There seems to be broad consensus that the way bank mergers are assessed should be updated. The question facing bank regulators and the industry is how. The Office of the Comptroller of the Currency recently grappled with the question in a Bank Merger Symposium it hosted on Feb. 10.
“There is a robust ongoing debate about the effects of bank mergers on competition, on U.S. communities, and on financial stability,” said Ben McDonough, senior deputy comptroller and chief counsel at the OCC, at the symposium’s opening, delivering remarks prepared for Acting Comptroller Michael Hsu. “At the same time, many experts have raised questions about the ongoing suitability of the current bank merger standards at a time of intense technological and societal change.”
I wrote about how community banks and regulators think about mergers and acquisitions from a competitive perspective for the first quarter 2023 issue of Bank Director magazine. The competitive analysis conducted by regulators is arguably antiquated and overly focused on geography and on bank deposits, which has become less relevant in the face of digital innovation.
“Regulators are beginning to revise M&A rules, but it’s unclear what impact that will have,” I wrote. “Everyone wants the market to remain competitive — the question is what vision of competition prevails.”
Regulators assess a deal application for the competitive effects of the proposed merger, and the convenience and needs of the communities to be served. The framework they use was last updated in 1995 and has its roots in a 1960s Supreme Court case and the Herfindahl-Hirschman index, or HHI, which was developed in the mid-1940s and early 1950s.
The measurement is calculated by squaring the market share of each firm in the market and then calculating the sum of the resulting numbers; four firms with shares of 30, 30, 20 and 20 have an HHI of 2,600, according to the U.S. Department of Justice. The HHI ranges from zero, which is a perfectly competitive market, to 10,000, or a perfect monopoly. Deals that increase a market’s HHI by more than 200, or where the HHI exceeds 1,800 post-merger, can trigger a review. The bank HHI calculation uses bank deposits as a proxy for bank activity within geographic markets that the Federal Reserve has drawn and maintained.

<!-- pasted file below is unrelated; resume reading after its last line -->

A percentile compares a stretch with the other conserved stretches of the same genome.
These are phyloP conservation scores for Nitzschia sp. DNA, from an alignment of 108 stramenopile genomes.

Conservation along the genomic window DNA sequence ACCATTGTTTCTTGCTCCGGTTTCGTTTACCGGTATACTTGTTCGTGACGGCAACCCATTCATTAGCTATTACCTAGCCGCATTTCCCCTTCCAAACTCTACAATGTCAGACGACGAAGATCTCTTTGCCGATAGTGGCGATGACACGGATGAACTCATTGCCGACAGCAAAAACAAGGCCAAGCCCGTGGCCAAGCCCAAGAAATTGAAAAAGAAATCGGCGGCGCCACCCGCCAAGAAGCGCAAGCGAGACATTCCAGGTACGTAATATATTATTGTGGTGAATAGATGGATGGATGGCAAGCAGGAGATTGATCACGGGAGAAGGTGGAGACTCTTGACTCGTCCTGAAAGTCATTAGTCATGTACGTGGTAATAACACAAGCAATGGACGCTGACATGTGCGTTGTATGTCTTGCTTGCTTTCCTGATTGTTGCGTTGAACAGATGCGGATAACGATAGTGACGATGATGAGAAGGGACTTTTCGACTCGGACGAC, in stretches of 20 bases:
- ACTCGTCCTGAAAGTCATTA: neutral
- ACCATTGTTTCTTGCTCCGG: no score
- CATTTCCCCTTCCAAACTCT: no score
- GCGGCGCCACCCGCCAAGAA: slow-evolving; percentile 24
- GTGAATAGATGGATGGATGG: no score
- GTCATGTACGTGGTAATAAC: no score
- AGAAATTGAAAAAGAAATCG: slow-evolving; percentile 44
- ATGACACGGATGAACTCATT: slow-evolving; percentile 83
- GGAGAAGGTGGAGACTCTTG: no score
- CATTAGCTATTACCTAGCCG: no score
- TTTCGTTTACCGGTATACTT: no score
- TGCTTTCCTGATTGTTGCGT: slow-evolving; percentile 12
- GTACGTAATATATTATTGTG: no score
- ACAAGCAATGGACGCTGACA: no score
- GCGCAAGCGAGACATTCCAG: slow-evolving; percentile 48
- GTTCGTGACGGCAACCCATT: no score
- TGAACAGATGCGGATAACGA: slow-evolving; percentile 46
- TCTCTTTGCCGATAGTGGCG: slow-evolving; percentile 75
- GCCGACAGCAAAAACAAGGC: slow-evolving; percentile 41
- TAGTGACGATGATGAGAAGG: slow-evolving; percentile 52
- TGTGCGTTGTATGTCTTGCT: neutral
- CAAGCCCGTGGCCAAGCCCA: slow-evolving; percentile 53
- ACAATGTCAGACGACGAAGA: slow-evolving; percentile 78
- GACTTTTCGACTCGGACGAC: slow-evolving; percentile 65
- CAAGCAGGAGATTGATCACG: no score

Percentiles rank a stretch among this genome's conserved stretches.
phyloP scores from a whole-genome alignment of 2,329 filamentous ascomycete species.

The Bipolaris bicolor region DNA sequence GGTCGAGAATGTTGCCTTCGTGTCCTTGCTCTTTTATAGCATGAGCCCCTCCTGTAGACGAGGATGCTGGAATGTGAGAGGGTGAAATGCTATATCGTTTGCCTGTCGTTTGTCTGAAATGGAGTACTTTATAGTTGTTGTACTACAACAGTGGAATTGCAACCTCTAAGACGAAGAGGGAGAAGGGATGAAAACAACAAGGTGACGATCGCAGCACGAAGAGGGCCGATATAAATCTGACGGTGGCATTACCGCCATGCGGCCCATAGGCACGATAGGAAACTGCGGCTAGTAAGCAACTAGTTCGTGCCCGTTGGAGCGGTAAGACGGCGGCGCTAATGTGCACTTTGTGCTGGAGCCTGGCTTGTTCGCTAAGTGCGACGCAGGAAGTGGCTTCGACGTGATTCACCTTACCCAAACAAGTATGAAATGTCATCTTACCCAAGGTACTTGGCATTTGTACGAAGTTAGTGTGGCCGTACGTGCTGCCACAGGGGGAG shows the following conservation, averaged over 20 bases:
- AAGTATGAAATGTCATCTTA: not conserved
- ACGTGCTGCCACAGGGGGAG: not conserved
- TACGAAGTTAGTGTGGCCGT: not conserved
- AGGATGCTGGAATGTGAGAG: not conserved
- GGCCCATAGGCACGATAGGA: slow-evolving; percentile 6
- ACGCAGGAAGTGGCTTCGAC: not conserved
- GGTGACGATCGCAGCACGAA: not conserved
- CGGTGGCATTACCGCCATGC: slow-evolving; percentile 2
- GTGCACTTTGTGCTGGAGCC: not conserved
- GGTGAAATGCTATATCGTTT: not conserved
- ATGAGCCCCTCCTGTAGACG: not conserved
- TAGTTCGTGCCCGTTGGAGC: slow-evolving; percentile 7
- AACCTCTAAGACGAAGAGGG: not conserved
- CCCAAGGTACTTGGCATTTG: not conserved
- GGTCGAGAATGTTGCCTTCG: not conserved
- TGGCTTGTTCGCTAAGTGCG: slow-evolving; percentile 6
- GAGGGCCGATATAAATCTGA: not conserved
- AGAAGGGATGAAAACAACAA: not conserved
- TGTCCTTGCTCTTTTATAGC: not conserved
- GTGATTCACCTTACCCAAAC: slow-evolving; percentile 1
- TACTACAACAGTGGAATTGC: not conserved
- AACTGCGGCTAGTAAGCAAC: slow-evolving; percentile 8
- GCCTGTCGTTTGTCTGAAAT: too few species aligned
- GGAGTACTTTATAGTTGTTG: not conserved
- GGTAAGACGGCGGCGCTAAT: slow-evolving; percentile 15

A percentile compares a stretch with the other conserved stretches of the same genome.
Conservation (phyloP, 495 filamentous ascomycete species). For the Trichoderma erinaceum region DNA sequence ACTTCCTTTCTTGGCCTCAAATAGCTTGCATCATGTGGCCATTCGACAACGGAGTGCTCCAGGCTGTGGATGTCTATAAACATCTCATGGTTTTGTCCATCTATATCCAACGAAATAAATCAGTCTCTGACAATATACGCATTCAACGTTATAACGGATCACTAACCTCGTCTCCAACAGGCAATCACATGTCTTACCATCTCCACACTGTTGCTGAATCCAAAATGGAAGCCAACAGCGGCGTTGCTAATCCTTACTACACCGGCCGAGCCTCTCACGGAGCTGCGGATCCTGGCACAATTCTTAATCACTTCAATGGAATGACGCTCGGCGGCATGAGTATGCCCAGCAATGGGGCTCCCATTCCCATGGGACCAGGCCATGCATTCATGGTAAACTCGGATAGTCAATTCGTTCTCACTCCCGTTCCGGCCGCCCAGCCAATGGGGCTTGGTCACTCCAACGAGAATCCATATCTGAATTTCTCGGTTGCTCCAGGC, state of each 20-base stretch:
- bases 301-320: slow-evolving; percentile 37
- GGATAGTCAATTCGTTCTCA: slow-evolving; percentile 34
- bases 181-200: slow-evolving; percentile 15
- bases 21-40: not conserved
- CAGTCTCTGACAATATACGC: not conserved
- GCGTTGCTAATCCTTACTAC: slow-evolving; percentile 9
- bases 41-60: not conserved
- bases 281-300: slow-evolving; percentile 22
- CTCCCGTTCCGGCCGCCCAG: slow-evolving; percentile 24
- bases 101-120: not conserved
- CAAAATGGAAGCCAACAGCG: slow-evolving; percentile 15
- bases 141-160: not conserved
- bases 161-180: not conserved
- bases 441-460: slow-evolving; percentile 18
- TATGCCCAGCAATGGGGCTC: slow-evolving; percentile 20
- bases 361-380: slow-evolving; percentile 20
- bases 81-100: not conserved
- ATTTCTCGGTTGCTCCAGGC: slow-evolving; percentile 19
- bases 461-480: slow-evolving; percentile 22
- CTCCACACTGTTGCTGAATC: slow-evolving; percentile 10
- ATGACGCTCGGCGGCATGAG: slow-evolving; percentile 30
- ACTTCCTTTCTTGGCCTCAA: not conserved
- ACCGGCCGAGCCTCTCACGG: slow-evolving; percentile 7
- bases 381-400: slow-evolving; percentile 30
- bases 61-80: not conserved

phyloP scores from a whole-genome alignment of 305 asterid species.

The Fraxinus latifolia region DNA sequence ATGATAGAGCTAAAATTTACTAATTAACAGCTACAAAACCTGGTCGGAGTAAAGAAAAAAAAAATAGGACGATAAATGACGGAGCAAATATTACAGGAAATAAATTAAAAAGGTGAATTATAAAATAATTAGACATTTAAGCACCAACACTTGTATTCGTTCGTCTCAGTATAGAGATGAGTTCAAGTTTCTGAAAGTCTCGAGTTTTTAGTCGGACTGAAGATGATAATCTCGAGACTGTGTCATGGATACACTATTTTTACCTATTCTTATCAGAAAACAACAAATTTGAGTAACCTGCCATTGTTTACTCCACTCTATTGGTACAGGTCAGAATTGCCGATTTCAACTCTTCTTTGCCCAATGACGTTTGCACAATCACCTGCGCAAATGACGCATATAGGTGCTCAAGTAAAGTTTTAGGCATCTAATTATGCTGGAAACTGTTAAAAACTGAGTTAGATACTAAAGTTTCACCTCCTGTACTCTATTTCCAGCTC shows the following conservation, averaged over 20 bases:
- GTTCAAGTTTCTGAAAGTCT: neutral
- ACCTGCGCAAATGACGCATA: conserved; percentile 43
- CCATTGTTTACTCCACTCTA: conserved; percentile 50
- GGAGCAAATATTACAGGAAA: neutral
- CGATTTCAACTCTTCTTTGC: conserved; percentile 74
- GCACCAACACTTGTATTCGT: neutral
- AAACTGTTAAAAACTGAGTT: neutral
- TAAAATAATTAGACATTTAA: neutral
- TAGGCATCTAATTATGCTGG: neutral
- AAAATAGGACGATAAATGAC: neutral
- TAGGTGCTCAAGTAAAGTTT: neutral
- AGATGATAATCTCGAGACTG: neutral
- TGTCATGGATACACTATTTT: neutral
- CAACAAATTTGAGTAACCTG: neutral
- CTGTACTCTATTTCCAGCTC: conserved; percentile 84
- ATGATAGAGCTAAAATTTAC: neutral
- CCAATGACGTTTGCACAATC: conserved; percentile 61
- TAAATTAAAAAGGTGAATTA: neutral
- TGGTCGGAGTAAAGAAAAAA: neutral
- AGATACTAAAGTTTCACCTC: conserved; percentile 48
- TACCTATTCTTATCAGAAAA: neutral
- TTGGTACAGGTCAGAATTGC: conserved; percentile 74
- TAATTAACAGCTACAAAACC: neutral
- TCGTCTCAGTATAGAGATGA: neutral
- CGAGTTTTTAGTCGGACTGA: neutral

Hsu highlighted HHI in his opening comments at the symposium as a “transparent, empirically proven, efficient, and easily understood measure of concentration,” but said the decades-old metric may have become “less relevant” since the 1995 update.
He pointed out how the “growth in online and mobile banking and rise of nonbank competitors” has made HHI, which uses bank deposits as the basis for its calculation, “a less effective predictor of competition.”
M&A activity in rural banking markets is especially impacted by the HHI calculation. More than 60% of defined geographic banking markets in 2022 were already above the 1,800 threshold, according to a speech from Federal Reserve Governor Michelle Bowman in the same year — meaning any bank deal that would impact those markets could merit further scrutiny.
Some of themes around potential changes to the bank merger application process included “updated and clearly defined concentration, competition and systemic risk analysis,” along with new requirements around “increase[ing] transparency and tools to enforce community benefits commitments,” wrote Ed Mills, managing director of Washington policy for investment bank Raymond James & Associates, in a Feb. 13 note.
Mills wrote that proposed updates to bank merger guidance “are likely coming soon,” but expects the more extensive changes that seek to “build a better mouse trap” to be a much longer process. His firm believes that current pending mergers are likely to be approved, and that slower approvals don’t necessarily indicate a moratorium. His report occurred in the same week that Memphis, Tennessee-based First Horizon Corp. extended its agreement to sell to Toronto-based TD Bank Corp., which will create a $614 billion institution, from Feb. 27 to May 27, 2023. That would make the sale occur more than a year after announcement.
It’s still not clear where the agencies will land, and how their changes will impact community bank deal approvals, if at all. But for now, there seems to be consensus that geographic markets and bank deposits may not be the truest measures of competition, before or after a deal.